Gallstone disease and Sphincter of Oddi Dysfunction (SOD)
Causes and risk factors
Biliary stones are a widespread disease in socioeconomically developed countries. In Italy it is estimated that about 3-4 million people are carriers of stones or have already undergone surgery to remove the gallbladder. The presence of bile oversaturated with cholesterol (lithogenic bile) causes this substance to precipitate creating bile sludge and microcrystals inside the gallbladder, which over time tend to calcify with the formation of stones. This occurs more easily if the gallbladder shows disturbances in its contractile activity. Rapid weight loss as a result of excessive weight loss diets can be a precipitating factor.
Which are the symptoms?
Approximately two-thirds of stone-bearing individuals have no symptoms or complaints. Bloating, poor digestion, stomach weight, belching, sometimes present in these people, are not usually related to stones and often persist or even worsen after cholecystectomy surgery. Biliary colic is the most common symptom: it is manifested by sudden onset pain, often nocturnal, rather intense, cramp-like localized in the upper abdomen, radiating to the right side and back. The indication for surgical treatment arises precisely when biliary colic appears. If the stones migrate into the choledoco, obstructive jaundice (yellow coloration of the skin), acute cholangitis, acute pancreatitis can be determined.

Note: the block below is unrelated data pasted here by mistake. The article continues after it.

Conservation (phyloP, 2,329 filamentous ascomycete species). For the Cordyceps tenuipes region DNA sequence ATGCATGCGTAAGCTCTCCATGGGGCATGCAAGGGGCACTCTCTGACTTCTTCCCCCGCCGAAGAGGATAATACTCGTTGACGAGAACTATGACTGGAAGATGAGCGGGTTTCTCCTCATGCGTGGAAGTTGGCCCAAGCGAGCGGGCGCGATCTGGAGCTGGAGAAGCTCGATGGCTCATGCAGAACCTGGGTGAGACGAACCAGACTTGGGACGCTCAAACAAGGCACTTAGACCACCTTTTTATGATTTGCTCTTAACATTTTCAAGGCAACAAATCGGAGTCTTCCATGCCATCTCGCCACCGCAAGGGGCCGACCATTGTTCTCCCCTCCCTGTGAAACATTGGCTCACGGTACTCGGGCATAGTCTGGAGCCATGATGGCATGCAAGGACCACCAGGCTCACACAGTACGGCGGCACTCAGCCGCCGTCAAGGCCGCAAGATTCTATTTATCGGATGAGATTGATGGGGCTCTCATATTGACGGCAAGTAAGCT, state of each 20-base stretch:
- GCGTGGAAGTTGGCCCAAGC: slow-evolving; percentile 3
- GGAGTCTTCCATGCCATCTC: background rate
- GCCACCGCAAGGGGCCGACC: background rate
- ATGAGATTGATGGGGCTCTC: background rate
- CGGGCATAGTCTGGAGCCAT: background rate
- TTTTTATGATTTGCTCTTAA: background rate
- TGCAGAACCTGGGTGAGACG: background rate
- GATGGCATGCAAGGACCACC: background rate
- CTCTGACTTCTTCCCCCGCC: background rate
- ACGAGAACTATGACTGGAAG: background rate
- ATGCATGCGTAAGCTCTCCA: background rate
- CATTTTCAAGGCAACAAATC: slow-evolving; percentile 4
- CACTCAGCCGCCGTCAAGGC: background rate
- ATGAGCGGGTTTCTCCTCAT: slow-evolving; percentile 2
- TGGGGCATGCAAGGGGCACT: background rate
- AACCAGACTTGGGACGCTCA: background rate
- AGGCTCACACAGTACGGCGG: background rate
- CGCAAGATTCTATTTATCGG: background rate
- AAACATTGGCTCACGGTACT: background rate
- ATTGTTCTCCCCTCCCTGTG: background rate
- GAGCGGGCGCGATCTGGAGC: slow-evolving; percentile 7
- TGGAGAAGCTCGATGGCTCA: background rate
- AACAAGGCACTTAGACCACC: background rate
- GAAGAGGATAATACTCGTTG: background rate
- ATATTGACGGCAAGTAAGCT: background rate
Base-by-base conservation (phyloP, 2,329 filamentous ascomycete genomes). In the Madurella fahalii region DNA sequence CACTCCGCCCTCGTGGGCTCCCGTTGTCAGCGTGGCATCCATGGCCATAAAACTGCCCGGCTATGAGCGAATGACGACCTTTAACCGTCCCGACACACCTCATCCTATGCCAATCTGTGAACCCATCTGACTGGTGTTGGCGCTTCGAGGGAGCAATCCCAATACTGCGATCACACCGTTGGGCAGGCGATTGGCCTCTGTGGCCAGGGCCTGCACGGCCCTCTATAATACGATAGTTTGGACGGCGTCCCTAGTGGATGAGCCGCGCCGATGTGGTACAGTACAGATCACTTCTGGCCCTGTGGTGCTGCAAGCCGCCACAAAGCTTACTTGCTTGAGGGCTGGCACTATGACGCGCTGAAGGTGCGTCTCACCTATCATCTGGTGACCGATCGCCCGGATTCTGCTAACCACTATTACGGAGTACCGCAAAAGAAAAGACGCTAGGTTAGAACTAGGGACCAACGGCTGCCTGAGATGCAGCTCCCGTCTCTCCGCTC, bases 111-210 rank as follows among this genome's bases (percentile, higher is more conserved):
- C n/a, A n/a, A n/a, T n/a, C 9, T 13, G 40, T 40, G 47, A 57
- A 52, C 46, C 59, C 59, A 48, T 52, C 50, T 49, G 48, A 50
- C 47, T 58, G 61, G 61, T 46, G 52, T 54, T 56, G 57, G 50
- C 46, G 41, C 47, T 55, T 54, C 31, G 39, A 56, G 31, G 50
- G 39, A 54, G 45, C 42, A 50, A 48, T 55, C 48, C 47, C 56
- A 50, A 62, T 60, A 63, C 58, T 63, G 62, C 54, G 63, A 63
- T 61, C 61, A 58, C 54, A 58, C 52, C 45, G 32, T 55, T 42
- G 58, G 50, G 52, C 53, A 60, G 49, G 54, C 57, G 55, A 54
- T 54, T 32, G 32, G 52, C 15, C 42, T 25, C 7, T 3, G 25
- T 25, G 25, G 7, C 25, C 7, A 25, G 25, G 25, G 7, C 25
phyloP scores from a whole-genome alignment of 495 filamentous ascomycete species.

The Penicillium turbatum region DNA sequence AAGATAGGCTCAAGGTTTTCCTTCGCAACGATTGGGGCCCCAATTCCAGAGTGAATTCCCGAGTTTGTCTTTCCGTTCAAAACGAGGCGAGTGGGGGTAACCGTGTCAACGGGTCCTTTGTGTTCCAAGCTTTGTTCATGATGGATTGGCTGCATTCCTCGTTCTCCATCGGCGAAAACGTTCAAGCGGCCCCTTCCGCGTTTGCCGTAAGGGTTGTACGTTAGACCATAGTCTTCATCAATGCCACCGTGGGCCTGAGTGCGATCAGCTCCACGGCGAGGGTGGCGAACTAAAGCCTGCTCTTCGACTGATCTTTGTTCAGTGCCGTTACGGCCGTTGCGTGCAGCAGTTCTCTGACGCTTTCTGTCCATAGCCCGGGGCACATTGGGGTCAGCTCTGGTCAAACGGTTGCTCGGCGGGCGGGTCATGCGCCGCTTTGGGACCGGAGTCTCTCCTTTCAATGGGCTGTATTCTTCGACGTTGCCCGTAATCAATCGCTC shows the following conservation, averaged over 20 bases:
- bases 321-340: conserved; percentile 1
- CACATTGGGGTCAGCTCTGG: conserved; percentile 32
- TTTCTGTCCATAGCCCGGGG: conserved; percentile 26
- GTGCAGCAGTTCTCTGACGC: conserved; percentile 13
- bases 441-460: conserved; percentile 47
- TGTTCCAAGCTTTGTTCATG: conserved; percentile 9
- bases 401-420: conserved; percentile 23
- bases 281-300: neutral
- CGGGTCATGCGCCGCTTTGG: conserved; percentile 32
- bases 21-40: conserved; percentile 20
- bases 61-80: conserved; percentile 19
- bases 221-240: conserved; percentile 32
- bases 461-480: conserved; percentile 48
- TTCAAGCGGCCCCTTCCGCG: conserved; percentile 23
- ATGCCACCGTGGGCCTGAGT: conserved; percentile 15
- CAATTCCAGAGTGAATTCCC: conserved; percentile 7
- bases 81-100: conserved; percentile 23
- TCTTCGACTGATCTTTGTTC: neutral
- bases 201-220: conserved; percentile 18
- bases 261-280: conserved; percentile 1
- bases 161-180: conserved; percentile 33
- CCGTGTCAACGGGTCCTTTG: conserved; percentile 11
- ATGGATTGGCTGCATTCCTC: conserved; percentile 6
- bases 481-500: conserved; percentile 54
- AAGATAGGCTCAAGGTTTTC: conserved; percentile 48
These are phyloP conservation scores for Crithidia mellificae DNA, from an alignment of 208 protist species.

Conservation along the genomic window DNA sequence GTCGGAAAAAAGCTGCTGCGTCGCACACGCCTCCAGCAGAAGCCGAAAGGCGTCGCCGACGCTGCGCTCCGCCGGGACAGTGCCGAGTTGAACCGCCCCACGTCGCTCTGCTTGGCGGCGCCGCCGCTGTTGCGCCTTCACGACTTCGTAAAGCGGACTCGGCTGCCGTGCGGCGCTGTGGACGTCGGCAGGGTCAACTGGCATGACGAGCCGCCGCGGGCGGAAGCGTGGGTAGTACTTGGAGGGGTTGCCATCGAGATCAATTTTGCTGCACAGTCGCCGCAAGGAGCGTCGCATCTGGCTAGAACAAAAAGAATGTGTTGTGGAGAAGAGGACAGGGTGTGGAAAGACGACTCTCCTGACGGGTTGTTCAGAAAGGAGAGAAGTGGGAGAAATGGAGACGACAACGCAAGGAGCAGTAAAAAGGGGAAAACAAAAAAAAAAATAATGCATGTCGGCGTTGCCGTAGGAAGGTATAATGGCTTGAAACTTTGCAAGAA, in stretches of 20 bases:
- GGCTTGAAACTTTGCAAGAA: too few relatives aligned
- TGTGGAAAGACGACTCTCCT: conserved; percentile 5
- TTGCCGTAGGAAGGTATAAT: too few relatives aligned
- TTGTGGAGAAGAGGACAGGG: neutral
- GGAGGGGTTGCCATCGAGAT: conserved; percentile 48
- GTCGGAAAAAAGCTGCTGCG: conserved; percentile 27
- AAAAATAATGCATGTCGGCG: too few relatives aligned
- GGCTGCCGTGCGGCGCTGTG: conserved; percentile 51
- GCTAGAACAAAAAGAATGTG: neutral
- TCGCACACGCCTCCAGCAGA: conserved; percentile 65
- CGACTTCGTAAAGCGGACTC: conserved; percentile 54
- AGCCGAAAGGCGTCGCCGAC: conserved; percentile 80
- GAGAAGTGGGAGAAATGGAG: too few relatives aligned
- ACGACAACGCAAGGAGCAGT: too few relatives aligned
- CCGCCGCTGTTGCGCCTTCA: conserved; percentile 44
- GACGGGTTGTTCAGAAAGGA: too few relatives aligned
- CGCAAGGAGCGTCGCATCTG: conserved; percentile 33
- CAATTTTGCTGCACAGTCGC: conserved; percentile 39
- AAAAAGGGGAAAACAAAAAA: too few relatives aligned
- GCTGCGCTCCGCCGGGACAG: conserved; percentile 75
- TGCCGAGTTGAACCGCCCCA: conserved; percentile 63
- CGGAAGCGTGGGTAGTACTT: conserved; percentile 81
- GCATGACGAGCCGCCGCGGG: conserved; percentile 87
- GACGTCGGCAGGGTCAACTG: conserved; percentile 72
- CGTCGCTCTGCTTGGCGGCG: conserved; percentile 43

How is it diagnosed?
Diagnosis is made by ultrasonography or computerized axial tomography (CT). In cases of calculosis that are difficult to diagnose (e.g. small stones in the choledochus) sophisticated imaging methods (cholangio-magnetic resonance imaging) or transpapillary retrograde cholangiography (ERCP) are used.
How is it treated?
The preferred treatment is cholecystectomy (the removal of the gallbladder). In the vast majority of cases, the procedure is performed laparoscopically, making only three small cuts in the patient's abdomen, with a very short hospital stay. When stones migrate from the gallbladder to the choledoco, obstructing the passage of bile into the intestine, their removal is implemented endoscopically by performing a papillosphinterotomy during ERCP. Normally, the two procedures in this case are performed in a single operating session. Techniques such as extracorporeal lithotripsy (EPL) and interventional radiology are also available, allowing the removal of very large stones or those located inside the liver.